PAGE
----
The current crisis has already thrown up a list of winners in the retail game. Quids in for home deliveries, local produce providers, homeschooling resources, etc who have found opportunities in challenging conditions. Sadly, a very long list of losers in almost every other type of game. Shops, restaurants, hotels and sadly photographers are in this group too. Retail was already in a dark place for the high street of course but even that situation was throwing up some interesting new directions for making it work with the right model. Brexit also showed us that within that crisis for many there was an opportunity for the right product or service. Opportunities in challenging conditions throw up some interesting solutions. A Greggs vegan sausage roll anyone?
The other most recent example is the 2008 economic crash. This showed a financial system flawed and in need of vital support. So many losers in this situation. However, the vacuum created as a result was eventually flooded by a creative class not limited to the arts and supercharged by digital. Across verticals, a new economy emerged. Led by big digital and which now leads our consumer habits. It is this digital economy which supports our ability to stay home and ride out a lockdown. Our challenge now is to support the gig economy.
For the photographer, the challenge is no different. The ability to streamline, pivot and perhaps close down temporarily, all options which need to be explored. As with all the crisis management and business planning advice, it is crucial to remain positive. Everyone is facing similar challenges. How we react and create solutions is vital.
The digital picture
Your business may rely on events, such as weddings or shooting portraits. Even so, there will still be a large digital footprint to all this work. It may be that your business is entirely digital as a service providing photography products for customer’s photo products.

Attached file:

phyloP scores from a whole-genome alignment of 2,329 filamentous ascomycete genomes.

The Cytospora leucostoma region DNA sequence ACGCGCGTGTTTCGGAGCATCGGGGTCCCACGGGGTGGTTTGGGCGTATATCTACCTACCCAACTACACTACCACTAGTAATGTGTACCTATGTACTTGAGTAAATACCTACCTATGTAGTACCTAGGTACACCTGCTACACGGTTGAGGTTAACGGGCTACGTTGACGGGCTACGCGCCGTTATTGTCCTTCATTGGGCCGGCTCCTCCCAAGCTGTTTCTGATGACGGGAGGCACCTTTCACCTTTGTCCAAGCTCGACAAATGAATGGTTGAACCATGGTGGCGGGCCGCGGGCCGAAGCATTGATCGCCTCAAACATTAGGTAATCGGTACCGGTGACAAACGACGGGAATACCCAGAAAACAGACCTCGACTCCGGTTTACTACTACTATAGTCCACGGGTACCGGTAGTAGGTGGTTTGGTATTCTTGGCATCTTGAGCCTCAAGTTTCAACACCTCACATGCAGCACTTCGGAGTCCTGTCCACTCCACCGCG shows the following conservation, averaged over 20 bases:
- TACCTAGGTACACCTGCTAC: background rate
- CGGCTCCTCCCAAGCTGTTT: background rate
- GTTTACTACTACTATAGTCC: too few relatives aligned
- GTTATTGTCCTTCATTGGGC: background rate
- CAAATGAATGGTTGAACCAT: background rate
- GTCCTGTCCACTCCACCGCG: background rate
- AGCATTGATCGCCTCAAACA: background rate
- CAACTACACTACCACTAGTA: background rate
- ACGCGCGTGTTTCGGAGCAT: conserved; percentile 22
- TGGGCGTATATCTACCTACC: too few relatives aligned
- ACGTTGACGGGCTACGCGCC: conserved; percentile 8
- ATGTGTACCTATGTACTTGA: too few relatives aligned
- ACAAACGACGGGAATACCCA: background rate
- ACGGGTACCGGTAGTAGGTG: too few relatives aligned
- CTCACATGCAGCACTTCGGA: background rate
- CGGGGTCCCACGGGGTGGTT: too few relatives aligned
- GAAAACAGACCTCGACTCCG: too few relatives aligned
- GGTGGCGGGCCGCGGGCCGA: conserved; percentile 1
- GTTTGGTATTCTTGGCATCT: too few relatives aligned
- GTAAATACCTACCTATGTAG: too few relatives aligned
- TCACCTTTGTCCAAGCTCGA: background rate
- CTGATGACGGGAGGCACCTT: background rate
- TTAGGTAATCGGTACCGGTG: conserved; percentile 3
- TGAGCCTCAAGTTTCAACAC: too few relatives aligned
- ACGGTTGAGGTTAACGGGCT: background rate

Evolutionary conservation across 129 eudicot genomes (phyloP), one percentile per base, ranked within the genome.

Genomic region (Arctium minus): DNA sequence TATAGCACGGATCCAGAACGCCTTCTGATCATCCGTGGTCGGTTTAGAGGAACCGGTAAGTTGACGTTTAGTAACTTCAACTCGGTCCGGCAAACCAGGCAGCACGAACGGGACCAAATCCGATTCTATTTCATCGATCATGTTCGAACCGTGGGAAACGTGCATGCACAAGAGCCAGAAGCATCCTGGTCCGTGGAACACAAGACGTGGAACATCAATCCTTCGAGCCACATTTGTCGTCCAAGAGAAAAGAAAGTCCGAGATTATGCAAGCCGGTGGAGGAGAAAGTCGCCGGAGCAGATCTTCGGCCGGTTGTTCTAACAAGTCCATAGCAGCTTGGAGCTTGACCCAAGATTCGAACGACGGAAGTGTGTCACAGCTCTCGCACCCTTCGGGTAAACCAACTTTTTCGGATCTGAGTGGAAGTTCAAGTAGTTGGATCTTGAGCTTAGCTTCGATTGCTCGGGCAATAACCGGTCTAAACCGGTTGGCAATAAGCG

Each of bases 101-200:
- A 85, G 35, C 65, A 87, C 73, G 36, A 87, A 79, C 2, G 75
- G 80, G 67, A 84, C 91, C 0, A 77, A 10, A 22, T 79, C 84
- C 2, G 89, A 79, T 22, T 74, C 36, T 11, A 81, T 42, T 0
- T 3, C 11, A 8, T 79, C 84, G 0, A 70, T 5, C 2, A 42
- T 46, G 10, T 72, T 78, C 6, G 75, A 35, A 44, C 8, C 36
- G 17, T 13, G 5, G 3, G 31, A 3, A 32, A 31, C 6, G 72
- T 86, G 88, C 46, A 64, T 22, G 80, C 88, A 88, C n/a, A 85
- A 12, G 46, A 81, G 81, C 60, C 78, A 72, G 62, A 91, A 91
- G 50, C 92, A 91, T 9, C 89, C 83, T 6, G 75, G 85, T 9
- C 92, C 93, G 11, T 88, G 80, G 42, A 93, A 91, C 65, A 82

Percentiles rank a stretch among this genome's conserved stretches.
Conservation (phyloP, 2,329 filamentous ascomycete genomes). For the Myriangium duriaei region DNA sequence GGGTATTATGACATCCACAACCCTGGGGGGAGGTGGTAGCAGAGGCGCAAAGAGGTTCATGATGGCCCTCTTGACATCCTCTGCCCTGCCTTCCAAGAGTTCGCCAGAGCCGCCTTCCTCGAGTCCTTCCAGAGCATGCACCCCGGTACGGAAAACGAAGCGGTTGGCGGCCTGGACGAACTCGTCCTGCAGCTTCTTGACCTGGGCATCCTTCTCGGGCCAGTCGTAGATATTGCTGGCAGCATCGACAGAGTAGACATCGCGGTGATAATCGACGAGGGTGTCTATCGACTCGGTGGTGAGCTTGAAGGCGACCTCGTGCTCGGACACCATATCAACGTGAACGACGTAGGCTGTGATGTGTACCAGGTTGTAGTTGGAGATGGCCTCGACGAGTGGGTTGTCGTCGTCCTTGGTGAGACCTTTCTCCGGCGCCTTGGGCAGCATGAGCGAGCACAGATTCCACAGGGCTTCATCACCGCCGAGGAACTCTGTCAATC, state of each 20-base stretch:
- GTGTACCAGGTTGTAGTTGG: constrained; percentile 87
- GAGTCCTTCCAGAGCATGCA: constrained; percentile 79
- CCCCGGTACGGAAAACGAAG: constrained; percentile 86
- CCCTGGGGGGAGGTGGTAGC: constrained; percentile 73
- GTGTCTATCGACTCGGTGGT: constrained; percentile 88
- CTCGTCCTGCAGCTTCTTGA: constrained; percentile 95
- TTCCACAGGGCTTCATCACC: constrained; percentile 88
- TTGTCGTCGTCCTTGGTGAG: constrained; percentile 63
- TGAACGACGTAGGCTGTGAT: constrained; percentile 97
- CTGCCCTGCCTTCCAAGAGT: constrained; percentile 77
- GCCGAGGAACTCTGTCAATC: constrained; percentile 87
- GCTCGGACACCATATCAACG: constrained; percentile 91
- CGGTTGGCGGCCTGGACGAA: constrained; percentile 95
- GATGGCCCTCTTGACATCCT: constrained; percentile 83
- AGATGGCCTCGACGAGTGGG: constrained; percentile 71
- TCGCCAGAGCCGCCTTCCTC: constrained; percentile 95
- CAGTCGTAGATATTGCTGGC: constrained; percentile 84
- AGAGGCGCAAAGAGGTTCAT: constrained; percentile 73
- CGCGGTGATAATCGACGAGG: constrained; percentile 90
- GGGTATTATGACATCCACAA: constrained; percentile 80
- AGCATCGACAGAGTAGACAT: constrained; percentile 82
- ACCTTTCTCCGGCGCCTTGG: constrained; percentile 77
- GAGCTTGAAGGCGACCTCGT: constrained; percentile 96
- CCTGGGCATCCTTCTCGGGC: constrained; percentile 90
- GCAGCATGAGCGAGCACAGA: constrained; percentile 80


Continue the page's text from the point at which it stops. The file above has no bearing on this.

The digital opportunity to provide a stream of income that does not rely on you physically being somewhere and taking pictures has to now be explored. Look at past work. Re-contact all those old ‘physical’ clients. See about upgrading, re-invigorating or re-imagining their photography that has been done before. Present them options in a new light.
Take the time to re-examine your e-commerce channels and compare to the wider market. What channels are working and also working for other businesses? Can you take advantage of and re-imagine some of your products to create more value?
With time on our hands, it may just be the opportunity to get creative and focus on a side hustle to the business. A creative itch to scratch? A long-held desire to pivot the business in a new direction?
Social media can be a potential revenue stream. This takes time to build an identity and ideas that really capture people’s attention. Tik Tok is one such platform which is new and in its relative infancy, so there is an opportunity to create a channel on photography, hopefully using existing stock and maybe highlighting other work as a way of building expertise. A journey of a thousand miles begins with one step.
Now is a perfect time to spend time on the website you have previously neglected. Does it need a well overdue refresh? Do you need to spend some of your unexpected free time now to dedicate to actually designing and building it from scratch? Do you indeed have a site in the first place?
Books and old formats
In the time of recession, books tend to perform reassuringly well so is there a way to create a format that can lean on this trend?
People are spending time locked at home and maybe thinking of looking at all those old photos in the attic, digging them out and needing a modern twist. Can you provide a service to bring these photos into a new light?
Like other recession moments, the opportunities in challenging conditions may not be obvious right at this moment but trends will emerge and there’s no reason to think your idea is not one of those. Fast forward a few months and you may well be taking advantages of those opportunities in challenging conditions for photographers.